But to really gauge how we are doing economically, for more than a generation now it has been a question of looking at the linchpin services sector.
Thankfully, the latest data shows the key industry is in decent fettle despite the Brexit vote. Retail and financial services each chip in about 10 per cent of the sector, but it is the likes of hospitality, restaurants, hotels, pubs, professional services, IT and transport that take its general share of the UK economy up to about 75 per cent.
In post-manufacturing Britain, if services thrives we all bask in the sunshine, if it stumbles we feel the chill. Overall, the latest figures for August from services are the clearest sign yet of how after initial post-Brexit nerves in July the economy has proved surprisingly resilient.
We had already seen positive summer retail sales and employment data, and last week we learnt that although construction was in contraction again in August the decline slowed appreciably from July.
Yesterday, services provided the cherry on top, with the Markit/Cips services purchasing managers’ index showing a surprisingly strong reading of 52.9 in August, well up from 47.4 in July, and comfortably above City economists’ forecasts of 50. Any figure above 50 indicates growth.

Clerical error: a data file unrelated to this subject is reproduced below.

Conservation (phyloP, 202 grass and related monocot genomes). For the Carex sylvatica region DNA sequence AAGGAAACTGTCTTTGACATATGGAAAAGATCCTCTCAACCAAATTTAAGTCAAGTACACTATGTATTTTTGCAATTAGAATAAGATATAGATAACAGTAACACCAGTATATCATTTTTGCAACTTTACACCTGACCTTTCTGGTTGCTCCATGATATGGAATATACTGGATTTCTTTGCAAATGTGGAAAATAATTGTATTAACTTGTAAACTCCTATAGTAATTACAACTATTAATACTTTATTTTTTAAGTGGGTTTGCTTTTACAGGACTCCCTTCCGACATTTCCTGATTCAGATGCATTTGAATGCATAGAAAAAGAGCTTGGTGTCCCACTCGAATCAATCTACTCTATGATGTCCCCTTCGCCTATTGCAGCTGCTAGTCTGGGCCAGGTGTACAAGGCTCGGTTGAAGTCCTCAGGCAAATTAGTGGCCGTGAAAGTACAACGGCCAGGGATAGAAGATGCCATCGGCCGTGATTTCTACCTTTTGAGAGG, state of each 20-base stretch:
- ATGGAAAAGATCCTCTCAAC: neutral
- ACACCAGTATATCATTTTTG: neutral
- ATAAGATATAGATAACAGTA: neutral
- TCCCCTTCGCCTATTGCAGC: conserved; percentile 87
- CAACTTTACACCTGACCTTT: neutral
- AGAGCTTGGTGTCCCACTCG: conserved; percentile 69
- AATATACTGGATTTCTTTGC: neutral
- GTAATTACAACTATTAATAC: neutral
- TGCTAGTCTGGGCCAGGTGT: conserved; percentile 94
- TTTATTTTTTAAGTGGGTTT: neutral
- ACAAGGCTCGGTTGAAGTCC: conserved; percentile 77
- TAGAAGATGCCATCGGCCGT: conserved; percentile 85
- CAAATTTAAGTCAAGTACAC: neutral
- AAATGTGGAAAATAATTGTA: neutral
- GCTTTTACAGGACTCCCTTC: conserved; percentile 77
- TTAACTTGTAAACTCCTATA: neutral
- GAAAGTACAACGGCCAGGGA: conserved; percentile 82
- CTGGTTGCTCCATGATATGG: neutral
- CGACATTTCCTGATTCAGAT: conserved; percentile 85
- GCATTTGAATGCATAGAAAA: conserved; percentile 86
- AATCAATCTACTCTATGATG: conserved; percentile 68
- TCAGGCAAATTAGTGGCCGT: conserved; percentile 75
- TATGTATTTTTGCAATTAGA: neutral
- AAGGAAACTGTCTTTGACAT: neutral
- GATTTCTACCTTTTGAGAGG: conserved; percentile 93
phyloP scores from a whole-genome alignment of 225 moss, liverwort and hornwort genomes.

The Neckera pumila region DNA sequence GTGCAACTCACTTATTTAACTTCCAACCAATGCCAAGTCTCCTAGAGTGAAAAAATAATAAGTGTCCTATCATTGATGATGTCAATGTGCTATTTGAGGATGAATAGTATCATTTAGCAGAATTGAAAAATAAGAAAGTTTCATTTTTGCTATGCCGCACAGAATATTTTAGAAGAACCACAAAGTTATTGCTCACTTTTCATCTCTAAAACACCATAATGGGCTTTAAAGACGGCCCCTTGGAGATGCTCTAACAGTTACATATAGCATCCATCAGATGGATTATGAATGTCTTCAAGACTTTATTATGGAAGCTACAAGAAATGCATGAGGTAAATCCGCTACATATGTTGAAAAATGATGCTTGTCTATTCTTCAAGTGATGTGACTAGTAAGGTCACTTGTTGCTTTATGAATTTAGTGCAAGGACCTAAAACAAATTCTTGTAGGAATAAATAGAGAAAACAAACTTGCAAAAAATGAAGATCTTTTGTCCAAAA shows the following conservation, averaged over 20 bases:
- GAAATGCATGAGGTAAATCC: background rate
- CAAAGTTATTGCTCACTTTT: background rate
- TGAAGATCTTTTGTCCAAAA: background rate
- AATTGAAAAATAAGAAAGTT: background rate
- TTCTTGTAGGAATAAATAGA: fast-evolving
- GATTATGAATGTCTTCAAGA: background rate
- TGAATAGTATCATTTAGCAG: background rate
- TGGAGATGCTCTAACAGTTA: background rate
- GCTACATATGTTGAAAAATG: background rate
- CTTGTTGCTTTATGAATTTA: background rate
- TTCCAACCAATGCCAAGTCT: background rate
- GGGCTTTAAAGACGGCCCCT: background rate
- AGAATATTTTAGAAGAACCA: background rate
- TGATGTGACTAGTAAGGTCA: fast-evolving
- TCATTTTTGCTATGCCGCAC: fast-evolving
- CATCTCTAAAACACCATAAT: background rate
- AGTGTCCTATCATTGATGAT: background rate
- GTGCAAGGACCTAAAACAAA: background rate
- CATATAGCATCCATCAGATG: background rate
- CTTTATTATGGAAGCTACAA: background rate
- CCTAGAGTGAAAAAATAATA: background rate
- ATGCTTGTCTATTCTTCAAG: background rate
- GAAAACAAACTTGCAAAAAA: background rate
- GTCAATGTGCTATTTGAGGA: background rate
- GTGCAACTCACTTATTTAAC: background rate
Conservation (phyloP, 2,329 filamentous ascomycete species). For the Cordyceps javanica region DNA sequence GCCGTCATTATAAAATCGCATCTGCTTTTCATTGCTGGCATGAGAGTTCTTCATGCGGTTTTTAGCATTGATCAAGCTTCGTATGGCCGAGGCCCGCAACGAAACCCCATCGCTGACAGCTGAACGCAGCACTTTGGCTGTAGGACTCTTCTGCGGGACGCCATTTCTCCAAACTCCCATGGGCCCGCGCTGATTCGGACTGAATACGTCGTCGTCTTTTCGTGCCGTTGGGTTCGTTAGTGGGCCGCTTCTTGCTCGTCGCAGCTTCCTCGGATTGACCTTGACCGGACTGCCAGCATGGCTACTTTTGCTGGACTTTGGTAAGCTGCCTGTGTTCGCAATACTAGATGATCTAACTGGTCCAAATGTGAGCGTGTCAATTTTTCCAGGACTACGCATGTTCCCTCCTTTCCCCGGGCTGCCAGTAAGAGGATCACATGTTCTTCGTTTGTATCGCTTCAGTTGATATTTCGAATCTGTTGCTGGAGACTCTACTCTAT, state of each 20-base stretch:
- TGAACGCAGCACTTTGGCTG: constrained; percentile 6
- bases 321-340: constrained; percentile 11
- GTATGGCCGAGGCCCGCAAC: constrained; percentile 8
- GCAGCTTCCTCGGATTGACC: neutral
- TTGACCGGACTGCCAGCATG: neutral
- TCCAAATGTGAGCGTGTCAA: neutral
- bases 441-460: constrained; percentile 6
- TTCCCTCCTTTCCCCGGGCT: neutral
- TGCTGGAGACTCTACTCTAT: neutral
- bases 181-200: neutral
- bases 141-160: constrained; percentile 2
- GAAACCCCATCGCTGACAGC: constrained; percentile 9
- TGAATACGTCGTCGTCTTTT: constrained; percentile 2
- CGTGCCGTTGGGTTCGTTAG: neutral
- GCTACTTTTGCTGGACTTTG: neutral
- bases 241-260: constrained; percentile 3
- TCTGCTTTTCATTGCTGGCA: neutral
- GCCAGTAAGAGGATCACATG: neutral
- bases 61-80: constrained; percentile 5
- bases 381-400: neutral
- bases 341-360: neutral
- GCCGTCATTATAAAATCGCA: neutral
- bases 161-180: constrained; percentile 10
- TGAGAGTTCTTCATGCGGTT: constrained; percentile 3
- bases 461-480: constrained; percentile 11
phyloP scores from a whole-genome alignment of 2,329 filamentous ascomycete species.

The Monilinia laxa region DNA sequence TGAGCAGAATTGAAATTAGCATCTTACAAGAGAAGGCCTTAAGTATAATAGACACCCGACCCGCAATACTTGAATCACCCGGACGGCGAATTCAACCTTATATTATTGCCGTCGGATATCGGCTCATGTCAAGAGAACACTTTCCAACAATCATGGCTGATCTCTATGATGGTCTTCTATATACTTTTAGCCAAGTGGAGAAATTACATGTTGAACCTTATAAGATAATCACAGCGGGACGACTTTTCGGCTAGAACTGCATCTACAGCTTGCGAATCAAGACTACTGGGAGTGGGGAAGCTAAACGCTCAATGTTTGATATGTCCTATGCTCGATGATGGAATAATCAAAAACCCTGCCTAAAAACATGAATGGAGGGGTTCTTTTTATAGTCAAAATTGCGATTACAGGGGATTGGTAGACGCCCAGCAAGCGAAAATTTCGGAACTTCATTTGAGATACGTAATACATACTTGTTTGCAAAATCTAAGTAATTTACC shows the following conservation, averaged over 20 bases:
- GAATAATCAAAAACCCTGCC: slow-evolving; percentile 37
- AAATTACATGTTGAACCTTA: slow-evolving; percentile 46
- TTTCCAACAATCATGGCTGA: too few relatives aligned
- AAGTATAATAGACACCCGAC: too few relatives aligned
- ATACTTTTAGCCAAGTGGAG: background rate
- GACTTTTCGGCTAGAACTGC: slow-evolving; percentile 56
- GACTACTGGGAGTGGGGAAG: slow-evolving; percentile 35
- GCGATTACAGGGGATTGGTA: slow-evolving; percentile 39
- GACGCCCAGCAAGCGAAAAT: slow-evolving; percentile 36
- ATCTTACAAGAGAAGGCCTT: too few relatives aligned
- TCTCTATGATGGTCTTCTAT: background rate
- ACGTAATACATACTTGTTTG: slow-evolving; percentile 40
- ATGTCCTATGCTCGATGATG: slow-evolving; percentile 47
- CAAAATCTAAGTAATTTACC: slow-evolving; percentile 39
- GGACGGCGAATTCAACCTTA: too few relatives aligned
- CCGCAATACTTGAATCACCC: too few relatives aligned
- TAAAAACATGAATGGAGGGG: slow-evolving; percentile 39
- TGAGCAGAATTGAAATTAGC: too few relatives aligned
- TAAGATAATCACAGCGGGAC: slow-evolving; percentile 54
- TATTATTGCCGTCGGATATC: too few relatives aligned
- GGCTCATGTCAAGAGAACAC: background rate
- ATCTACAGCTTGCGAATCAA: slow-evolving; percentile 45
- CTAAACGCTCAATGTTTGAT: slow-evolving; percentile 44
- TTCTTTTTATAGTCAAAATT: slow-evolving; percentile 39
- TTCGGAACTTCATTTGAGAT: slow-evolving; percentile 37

Does this mean all will go well from here? No, unfortunately. Just as the July panic, when sterling fell to 30-year lows against the US dollar in the wake of the UK’s EU referendum result, now appears to have been overdone, the subsequent bounce could also be transient.
There is something of the phoney war and phoney armistice about the summer’s economic figures. Our mid-term economic fortunes will not really be foreshadowed until Article 50 to leave the EU is triggered and we get a feel of how trade negotiations between the UK and its former single trading bloc partners are panning out.
But even so, while excessive optimism is clearly not appropriate, the services figures show that excessive pessimism on the current economic showing is also misplaced. The national psyche has been bruised by the Leave/Remain split. Not for the first time, services has provided some cheer.